How the Banking Crisis Has Had the Same Effect as a Fed Rate Increase
As Wall Street braces for the Federal Reserve to — probably — raise interest rates on Wednesday, some analysts have said that the recent turmoil in the banking industry may have already generated similar effects to a rate increase, namely by slowing the economy.
The Fed began raising interest rates a year ago to combat a sharp increase in inflation. Higher interest rates make it more expensive for companies and households to borrow, constraining access to cash and restricting their ability to spend, reducing pressure on prices. On Wall Street, and in the corridors of the Fed, this is called tightening financial conditions.
The central bank has been clear that this could lead to economic pain. Although the Fed would never welcome a banking crisis, the turbulence could lead to a sharp pullback in bank lending, slowing the economy.
Torsten Slok, the chief economist at investment manager Apollo, estimated that the recent disruptions have produced a tightening equivalent to the Fed raising interest rates by 1.5 percentage points, twice the size of the biggest single increase by the Fed last year.
The Fed’s target interest rate is set to a range of 4.5 to 4.75 percent. Investors were recently betting that the Fed would raise rates to around 5.5 percent, but these expectations have since fallen to a peak of below 5 percent, not much higher than current rates.
“In other words, over the past week, monetary conditions have tightened to a degree where the risks of a sharper slowdown in the economy have increased,” Mr. Sloka said.
Economists at Goldman Sachs said that because lending conditions had already begun to tighten “due to widespread recession fears,” the recent stress in the banking sector was equivalent to a quarter- or half-point increase in rates. The economists added that “the risks are tilted toward a larger effect,” and raised the likelihood of a recession in the next 12 months.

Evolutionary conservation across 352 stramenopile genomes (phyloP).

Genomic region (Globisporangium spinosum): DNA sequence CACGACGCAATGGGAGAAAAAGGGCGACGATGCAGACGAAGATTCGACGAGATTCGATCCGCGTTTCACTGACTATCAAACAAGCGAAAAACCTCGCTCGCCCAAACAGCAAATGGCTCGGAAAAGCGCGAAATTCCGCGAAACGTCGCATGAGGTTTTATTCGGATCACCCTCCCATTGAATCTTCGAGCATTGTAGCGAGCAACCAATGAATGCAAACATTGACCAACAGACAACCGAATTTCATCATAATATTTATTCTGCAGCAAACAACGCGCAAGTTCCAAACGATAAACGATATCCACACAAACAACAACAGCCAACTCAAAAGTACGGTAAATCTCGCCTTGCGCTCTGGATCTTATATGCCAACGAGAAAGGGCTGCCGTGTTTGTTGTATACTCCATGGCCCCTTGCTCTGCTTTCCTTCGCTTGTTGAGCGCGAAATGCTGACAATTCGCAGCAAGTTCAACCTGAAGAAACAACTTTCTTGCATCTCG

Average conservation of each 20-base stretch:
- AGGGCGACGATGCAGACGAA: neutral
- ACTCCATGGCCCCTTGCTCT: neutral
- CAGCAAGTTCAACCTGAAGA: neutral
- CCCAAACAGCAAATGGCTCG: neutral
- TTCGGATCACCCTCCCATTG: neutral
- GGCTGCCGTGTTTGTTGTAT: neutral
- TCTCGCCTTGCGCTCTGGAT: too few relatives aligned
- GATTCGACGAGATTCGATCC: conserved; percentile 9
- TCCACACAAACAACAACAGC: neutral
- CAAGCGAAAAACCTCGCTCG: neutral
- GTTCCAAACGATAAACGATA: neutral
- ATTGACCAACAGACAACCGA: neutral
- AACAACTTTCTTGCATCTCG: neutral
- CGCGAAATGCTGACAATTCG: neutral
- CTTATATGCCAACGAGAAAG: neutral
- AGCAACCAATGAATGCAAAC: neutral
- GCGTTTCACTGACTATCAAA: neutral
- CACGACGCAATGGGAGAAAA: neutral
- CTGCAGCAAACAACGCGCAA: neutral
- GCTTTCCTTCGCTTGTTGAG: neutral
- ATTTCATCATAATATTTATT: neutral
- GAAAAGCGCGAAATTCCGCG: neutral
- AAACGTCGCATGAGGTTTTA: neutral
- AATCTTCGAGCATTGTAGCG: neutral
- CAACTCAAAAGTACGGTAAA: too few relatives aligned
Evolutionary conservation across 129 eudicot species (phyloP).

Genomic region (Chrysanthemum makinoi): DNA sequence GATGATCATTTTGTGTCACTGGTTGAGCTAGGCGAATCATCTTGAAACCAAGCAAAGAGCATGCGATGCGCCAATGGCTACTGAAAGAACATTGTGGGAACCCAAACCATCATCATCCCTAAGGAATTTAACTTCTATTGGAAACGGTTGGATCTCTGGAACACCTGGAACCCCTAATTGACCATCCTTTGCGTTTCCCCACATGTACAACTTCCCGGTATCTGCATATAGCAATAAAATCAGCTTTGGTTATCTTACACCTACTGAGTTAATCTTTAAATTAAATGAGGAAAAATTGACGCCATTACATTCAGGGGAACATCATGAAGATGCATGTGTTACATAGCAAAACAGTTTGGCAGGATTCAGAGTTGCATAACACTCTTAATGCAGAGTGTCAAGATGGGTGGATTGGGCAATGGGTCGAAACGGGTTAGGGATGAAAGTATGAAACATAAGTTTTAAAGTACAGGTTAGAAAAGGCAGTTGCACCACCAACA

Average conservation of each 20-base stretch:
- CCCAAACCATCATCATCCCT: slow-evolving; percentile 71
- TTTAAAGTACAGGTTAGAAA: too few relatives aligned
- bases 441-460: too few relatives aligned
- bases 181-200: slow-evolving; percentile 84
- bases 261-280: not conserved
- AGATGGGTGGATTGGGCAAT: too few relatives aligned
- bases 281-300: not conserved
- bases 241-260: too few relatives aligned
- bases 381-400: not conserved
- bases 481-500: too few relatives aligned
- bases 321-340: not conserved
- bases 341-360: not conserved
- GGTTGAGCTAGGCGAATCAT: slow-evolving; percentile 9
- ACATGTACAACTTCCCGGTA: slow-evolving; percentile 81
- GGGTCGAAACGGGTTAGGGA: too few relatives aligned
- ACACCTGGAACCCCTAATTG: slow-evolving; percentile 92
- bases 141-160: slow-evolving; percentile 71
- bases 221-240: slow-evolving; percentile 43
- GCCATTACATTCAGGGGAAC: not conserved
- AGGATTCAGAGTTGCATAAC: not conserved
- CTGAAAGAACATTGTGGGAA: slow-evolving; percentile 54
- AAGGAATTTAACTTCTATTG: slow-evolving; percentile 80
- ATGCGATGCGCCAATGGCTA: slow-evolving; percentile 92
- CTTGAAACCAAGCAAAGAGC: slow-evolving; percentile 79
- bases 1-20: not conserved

Goldman’s own financial conditions index, which is widely watched on Wall Street, has yet to show a significant tightening stemming from the banking crisis. That’s in part because the index tracks stock and bond prices as a measure of the money available in the markets. Stock market indexes have broadly held up despite the declines of some bank stocks, while yields on government bonds, which underpin borrowing costs throughout the economy, have fallen sharply, in part reflecting expectations that the recent turmoil would lead the Fed to lower interest rates in the near future. Bond prices move inversely to yields.
Other market measures have shown the effects of tighter financial conditions, with inflation expectations — a measure of where investors expect inflation to be in the future — falling sharply this month. And credit spreads, which measure the cost of borrowing for companies, have risen.
There is considerable uncertainty about how problems at banks reverberate throughout the broader economy.
Analysts at Deutsche Bank said that a “more modest tightening of bank lending” could shave half a percentage point from economic growth this year, while a “shock” that tightens lending more severely “could easily subtract more than one percentage point.”
When the Fed last released its economic projections, its policymakers penciled in a median forecast of 0.5 percent economist growth in 2023. Those projections will be updated on Wednesday, and if Deutsche’s analysts are correct, it implies that the United States is on the precipice of recession, even if there is modest tightening of financial conditions because of problems at banks.
“As a result, recent events strengthen our conviction that a recession remains the most likely outcome for the economy over the next year,” the analysts noted.